My-King Johnson is the latest millennial to eschew the closet, becoming the first active openly gay scholarship player in Division I football history.
“I’m just here to play football,” the 17-year-old tweeted this weekend.
Known to his friends and family as “King,” the 6-foot-4, 225-pound defensive end starred at Tempe High School. The Arizona Republic reports that he signed with the home-state Wildcats after verbally committing to Pac-12 Conference rival UCLA.
King reportedly told the Arizona defensive line coach Vincent Amey that he was gay during the recruiting process. Johnson said that Amey replied, “We want you to be a Wildcat.”
“When I found out, I really couldn’t sleep,” Amey said, according to the Arizona Republic. “And it wasn’t like I was uncomfortable with it. I was just like, all right, it’s different, it’s new. ... I said, ‘Look, you are who you are, I am who I am and I’m going to coach you the same way. I’m going to treat you the same way. I’m going to get on you the same way as everybody else. There’s no difference. You do what you do.’”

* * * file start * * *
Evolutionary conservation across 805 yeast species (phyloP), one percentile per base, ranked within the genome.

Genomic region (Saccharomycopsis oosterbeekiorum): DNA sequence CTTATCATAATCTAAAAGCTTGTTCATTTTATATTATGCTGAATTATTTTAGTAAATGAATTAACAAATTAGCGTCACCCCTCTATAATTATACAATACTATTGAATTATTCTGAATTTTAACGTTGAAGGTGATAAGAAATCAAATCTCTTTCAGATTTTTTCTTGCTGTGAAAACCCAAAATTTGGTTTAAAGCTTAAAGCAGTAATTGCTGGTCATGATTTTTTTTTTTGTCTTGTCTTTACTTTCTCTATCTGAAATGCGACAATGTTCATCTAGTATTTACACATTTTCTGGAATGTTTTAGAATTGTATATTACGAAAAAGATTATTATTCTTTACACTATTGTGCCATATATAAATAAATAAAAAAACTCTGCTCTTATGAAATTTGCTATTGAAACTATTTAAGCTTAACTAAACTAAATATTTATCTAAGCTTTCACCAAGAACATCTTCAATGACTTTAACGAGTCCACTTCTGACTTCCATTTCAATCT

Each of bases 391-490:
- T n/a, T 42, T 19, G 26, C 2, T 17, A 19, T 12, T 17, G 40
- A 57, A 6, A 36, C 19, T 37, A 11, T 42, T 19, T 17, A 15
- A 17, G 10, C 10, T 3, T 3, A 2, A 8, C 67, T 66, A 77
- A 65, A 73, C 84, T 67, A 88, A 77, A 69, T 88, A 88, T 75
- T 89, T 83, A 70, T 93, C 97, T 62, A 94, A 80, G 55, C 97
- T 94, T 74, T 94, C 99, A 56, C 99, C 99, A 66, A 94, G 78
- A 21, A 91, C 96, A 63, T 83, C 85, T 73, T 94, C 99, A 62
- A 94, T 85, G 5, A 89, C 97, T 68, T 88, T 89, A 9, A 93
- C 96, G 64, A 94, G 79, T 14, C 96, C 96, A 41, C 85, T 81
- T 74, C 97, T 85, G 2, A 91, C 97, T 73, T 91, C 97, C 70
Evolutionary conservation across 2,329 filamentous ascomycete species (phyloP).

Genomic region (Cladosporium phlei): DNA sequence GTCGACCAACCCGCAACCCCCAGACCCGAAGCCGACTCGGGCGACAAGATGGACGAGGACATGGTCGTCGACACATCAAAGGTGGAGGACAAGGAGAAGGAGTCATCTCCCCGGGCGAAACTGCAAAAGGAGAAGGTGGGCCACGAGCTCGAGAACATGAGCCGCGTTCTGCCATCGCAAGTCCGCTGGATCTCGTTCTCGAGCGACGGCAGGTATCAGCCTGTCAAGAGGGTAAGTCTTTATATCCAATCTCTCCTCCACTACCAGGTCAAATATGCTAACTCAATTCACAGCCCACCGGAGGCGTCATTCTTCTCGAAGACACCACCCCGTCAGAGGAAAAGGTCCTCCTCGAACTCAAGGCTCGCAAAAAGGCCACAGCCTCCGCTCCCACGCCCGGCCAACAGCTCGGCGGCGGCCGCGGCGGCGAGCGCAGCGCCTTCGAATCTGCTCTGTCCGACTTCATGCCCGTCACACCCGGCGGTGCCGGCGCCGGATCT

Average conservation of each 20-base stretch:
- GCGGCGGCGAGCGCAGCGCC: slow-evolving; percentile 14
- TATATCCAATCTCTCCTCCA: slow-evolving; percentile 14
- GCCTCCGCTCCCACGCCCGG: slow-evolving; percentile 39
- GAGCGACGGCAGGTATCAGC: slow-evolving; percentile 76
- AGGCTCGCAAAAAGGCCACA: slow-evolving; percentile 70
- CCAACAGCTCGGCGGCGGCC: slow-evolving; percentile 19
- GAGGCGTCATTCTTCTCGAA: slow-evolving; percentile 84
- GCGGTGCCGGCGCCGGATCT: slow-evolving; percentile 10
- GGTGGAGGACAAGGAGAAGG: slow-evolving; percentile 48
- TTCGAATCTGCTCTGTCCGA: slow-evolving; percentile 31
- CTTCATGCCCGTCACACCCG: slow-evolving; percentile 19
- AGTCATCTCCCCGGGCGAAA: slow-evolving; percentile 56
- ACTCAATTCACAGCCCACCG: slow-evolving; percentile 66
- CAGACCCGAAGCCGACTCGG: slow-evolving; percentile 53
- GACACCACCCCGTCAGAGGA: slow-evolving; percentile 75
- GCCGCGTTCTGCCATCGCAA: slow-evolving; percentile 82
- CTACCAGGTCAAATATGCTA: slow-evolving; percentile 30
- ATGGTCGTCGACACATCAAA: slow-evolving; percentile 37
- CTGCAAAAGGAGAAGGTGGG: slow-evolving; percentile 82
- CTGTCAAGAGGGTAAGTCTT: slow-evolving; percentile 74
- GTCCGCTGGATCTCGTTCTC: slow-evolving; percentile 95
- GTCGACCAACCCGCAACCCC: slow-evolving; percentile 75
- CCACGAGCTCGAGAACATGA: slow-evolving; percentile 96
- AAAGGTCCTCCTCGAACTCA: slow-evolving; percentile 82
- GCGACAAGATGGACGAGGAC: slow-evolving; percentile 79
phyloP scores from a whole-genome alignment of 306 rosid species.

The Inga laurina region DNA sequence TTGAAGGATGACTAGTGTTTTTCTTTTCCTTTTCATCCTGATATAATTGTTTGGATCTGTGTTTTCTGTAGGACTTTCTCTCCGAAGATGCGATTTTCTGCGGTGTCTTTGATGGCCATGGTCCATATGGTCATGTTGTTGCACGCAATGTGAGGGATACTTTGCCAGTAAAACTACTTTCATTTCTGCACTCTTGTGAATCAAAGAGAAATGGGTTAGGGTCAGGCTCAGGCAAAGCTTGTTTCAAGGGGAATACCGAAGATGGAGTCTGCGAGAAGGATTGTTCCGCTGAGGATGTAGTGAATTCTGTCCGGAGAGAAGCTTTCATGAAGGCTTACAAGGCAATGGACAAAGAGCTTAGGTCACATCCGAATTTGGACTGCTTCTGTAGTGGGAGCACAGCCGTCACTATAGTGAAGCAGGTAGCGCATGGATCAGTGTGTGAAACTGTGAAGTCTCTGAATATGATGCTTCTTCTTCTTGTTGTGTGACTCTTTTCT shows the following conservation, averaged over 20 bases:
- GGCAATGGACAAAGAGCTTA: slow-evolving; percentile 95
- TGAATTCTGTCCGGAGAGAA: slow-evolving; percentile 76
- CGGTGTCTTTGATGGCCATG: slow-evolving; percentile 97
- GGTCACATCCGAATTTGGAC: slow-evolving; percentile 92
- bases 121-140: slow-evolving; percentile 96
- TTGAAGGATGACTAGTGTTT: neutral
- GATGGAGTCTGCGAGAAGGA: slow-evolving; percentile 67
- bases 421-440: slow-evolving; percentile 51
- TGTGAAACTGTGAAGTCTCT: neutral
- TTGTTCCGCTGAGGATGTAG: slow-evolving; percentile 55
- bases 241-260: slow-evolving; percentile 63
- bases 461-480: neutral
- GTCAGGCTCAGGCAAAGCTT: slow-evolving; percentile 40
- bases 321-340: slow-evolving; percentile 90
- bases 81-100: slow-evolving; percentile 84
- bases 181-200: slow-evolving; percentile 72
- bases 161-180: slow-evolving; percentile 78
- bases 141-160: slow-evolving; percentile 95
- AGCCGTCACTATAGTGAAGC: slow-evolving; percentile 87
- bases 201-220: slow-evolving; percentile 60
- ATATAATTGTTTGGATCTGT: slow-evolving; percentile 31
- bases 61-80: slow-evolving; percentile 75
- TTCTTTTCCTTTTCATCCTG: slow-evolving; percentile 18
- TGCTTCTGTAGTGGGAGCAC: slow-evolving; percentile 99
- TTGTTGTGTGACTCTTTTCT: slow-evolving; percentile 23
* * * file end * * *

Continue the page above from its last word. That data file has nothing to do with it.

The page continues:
Amey also said he stressed that all his players should give King their support.
“I said, ‘When the players find out, especially my room, I’m going to tell [those] dudes: Look, you gotta have his back.’”
King says that he was 12 when he came out to his friends and family. He was raised by a teen mom and has two siblings, A-Queen and Nadette. He chose to live with his grandmother in Arizona after his mom and sisters moved to Seattle for work. His father was not very present in his life, drifting in and out of jail.
Yet family and friends describe the teen as smart and quick-witted, and his mom calls him an “old soul.” He played tuba in the Tempe High School band for two years, performing at halftime while wearing his football jersey and cleats. He maintains a 3.8 GPA.
According to the Arizona Republic, when he was a baby, a doctor heard his name and his eyes widened.
“That’s one hell of a name for a guy to have to live up to,” the doctor told his mother.
“My name definitely motivates me,” King said. “When someone’s looking down at a roster, or they’re looking at a page, they’re going to say . . . let me see what he’s about.”